Sitting on my porch right now, it's both sunny and raining, and this is the perfect spot to watch the rain fall. As I opened the door to come out, my little orange kitty, Clarence, was crouched under one of the chairs. Must have been some thunder. He hates thunder. He's happy to go on inside and let Henry protect the border. But it was Henry who wanted rescuing this morning. I was in my home office and I heard a faint meow, definitely Henry's meow, coming from outside. I look out the patio door and all I see is Clarence sitting on the back patio. Then out of the corner of my eye, I catch sight of Henry peering at me over the gutter from the roof. Ra-ow! He says, in a way that reminds me of Azrael, the cat on the smurfs, if Azrael was a nice cat that is. I shove my sneakers on, knowing what he is saying... rescue me from the big bad roof. He forgets that I know how he got there. That he climbed up the dogwood tree on the corner of the house and hopped on from a nearby branch. He didn't get scooped up by aliens, who then missed the mark when returning him to earth. No, I know better. His meowing, ra-owing gets more insistent as I grab my camera, and quickly get a shot of him. He hates when I do that. But hey, that's the price you pay for getting your mom outside in her pajamas and sneakers, and up on the ladder early in the morning. He knows how to get down. My neighbor got photos of him climbing back down the dogwood tree that she took from her house. Evidence! But sometimes a kitty wants to be rescued from the big bad roof. And it's fun to play fire person every so often and climb down a ladder with a cat slung over your shoulder.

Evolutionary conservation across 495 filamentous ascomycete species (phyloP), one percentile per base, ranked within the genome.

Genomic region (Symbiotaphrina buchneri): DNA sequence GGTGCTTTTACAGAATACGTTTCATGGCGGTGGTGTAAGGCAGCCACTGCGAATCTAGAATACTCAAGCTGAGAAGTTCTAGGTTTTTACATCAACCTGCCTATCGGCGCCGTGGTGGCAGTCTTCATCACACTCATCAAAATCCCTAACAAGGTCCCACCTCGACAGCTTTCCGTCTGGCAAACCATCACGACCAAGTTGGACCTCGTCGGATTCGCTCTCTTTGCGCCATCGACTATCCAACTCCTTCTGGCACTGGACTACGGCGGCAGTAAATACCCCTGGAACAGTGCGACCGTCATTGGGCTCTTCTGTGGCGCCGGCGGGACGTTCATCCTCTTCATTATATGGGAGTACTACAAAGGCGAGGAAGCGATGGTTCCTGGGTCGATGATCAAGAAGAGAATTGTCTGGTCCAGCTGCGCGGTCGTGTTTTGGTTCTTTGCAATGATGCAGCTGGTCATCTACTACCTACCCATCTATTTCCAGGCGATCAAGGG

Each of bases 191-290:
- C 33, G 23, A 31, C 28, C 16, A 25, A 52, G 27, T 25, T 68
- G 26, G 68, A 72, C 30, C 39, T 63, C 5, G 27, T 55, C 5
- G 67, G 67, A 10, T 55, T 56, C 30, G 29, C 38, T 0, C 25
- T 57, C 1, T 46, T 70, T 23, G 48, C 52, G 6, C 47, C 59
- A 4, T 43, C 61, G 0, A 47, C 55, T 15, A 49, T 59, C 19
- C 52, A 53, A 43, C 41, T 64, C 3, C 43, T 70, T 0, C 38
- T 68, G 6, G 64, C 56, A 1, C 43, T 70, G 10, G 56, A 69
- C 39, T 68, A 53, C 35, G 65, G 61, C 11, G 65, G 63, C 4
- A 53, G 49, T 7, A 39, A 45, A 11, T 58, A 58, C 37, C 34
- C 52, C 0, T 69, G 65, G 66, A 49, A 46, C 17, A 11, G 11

Before the rain started, I heard some thunder rumblings off in the distance. I figured I better get out to the garden to pick some lettuce before the rain starts, if I wanted a salad for dinner.

So I pick my lettuce and being a bit hungry as it's almost dinner time, I start to look around. Anything else around here that needs pickin'? Then I remember, the strawberries. Yes, a girl can't live on lettuce alone (although some have tried). It's going to take some strawberries too. There's a few things I have learned about eating your own strawberries. Here's a short list:

-the strawberry must be completely red all the way around before you pick it for full flavor.
-smell the berry's aroma first. That's some strawberry goodness! Soak it up.
-your taste buds really aren't ready for the flavor burst that comes from a home grown strawberry. So prepare your taste buds and try not to drool.
-strawberries taste better if you stand there in the garden and eat them.
-taste better yet if you put them in a bowl and wait for your husband (or other loved one) and share.

Monday, June 11, 2007

There's A Fungus Among Us

Lots of 'em in fact. At least on our little piece of earth here. Our little micro climate with all the big beautiful trees that surround us, makes for a moist environment and the fungi love it. What do the trees have to do with it? Well, it's not just shade they provide, but they also emit water vapor. This makes for a cooler spot in the summer, yes, and less drying out of plants in drought, yes, but also, lots of fungi, yes. I'm not just talking about those cute little mushrooms that the smurfs live in either, although we do have quite a smurf village going.